Is Melbourne stating to lose some its liveability shine?
New research by RMIT University’s Centre for Urban Research has put a dampener on Melbourne’s global reputation for liveability.
The research has found Melbourne and other Australian capital city counterparts are coming up short on criteria such as easy car-free access to services and facilities, open spaces, housing affordability and employment.
The RMIT report highlights the challenge Melbourne faces accommodating its rising population while at the same time transforming from the old model of a CBD hub which workers travel to each day from their suburban homes.
The report also confirmed that unaffordable housing is forcing lower income earners further out and they are having to rely on long commutes in their car to get to work.
The ideal goal to maintain liveability is for Melbourne to transform into a network of mixed-use hubs that reduce the need for wasteful and long commutes.
RMIT’s Billie Giles-Corti was the report’s lead author and told Australian Financial Review that Melbourne’s liveability often depended on who you were.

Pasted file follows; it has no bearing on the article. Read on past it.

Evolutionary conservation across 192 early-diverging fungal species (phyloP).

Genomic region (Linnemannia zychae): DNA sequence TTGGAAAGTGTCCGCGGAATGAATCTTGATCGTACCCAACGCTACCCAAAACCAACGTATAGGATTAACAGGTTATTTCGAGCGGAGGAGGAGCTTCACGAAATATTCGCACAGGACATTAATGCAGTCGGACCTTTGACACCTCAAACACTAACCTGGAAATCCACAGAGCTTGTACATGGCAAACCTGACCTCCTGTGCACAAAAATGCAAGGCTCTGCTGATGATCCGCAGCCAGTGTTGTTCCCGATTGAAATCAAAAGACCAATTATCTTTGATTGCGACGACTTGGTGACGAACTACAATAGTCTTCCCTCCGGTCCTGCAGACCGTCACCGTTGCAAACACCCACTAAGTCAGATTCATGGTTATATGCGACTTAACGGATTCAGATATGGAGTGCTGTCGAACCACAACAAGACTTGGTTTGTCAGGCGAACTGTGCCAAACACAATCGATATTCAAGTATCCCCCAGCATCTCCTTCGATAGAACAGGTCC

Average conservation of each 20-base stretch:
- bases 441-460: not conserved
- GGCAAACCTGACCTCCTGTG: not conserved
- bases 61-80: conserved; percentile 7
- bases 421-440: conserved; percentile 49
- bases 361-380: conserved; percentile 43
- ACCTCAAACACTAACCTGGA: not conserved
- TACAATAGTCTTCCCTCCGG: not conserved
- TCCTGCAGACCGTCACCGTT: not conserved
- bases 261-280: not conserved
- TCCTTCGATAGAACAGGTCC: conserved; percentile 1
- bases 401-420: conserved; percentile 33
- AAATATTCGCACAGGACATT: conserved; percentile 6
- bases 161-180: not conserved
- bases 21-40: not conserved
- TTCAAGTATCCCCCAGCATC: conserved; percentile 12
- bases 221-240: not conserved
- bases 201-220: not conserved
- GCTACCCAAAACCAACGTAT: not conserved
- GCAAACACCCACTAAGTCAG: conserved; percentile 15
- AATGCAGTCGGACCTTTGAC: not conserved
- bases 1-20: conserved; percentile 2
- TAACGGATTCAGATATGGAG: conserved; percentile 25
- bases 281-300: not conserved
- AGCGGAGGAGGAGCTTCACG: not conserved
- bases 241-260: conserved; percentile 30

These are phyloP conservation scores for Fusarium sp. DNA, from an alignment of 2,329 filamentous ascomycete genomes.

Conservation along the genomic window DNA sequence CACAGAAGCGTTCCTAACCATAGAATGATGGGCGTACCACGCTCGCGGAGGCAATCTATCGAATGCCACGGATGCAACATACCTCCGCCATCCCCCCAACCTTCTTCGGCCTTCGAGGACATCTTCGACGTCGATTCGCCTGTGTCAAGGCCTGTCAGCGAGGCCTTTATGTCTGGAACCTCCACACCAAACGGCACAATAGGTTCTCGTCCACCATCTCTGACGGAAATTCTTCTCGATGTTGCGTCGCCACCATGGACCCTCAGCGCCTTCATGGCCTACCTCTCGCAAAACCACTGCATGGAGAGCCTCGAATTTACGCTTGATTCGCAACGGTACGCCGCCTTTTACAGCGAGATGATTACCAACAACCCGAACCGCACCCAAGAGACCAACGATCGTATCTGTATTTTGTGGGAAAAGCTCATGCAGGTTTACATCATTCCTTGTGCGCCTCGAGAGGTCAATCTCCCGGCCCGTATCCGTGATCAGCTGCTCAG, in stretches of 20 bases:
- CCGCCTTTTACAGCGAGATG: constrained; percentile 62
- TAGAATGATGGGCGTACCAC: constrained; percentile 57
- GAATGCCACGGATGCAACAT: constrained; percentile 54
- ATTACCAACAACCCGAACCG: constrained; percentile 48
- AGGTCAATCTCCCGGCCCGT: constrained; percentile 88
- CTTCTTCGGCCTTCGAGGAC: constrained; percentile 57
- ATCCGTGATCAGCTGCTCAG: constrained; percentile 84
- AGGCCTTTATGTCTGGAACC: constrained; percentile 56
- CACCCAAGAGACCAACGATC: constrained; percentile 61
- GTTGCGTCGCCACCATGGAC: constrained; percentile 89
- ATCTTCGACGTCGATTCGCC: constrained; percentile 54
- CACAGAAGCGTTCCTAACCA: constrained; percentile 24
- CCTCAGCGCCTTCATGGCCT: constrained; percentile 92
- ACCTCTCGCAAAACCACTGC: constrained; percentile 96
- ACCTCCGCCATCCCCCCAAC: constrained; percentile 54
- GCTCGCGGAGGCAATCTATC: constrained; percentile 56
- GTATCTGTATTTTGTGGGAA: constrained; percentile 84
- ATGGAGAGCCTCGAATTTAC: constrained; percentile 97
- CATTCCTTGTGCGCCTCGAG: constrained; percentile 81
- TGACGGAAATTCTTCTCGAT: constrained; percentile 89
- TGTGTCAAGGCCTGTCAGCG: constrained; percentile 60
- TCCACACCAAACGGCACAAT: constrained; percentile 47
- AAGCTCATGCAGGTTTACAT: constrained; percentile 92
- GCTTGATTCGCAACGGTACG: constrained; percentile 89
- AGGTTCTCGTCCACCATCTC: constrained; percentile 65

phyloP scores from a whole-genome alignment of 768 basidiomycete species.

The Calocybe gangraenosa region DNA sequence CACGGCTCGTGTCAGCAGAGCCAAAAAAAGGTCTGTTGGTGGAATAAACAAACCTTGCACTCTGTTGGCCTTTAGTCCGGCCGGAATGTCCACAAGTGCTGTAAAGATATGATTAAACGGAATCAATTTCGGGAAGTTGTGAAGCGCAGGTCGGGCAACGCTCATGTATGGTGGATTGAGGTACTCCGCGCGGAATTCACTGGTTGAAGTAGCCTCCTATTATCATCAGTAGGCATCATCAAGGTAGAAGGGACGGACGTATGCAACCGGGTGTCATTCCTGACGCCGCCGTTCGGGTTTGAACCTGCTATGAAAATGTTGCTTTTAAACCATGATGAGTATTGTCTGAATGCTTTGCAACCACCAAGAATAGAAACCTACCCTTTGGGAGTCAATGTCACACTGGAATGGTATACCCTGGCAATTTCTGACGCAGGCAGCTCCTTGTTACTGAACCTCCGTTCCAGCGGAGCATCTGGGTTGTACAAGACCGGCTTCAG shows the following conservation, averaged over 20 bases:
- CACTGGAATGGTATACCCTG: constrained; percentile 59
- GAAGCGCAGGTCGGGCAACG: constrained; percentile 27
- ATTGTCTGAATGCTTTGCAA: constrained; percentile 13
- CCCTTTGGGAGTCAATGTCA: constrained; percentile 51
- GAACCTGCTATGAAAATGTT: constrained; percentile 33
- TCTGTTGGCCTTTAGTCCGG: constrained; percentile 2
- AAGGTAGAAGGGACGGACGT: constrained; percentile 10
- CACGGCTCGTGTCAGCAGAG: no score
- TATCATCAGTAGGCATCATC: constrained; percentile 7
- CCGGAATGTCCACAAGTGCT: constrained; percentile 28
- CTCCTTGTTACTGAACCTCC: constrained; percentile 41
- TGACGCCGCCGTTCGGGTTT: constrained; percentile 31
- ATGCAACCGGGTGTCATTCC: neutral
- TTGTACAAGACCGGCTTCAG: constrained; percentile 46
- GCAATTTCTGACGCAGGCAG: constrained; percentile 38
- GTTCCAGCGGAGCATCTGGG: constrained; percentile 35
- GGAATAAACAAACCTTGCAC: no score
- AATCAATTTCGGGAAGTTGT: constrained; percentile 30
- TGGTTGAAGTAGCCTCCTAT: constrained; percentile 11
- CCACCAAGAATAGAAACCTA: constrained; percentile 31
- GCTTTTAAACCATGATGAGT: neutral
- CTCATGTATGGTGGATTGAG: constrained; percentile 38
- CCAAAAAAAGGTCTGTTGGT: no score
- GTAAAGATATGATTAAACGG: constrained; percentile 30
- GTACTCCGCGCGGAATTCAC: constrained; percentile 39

“If you’re an executive coming to work in Melbourne, it’s incredibly liveable,” he said.
“But it’s not liveable for everyone.”
“There are a lot of inequalities and there are no cities in Australia delivering all the things we’ve looked at.”
In terms of planning and housing, Melbourne has a housing target of 15 dwellings per hectare but only 20 per cent of its suburbs achieve that. The city average is around 13 dwellings per hectare.
The report stressed the importance of walkability when it came to liveability and it pointed out that this factor will increasingly come to affect house prices, despite many suburbs still being developed with the car at the forefront of mind.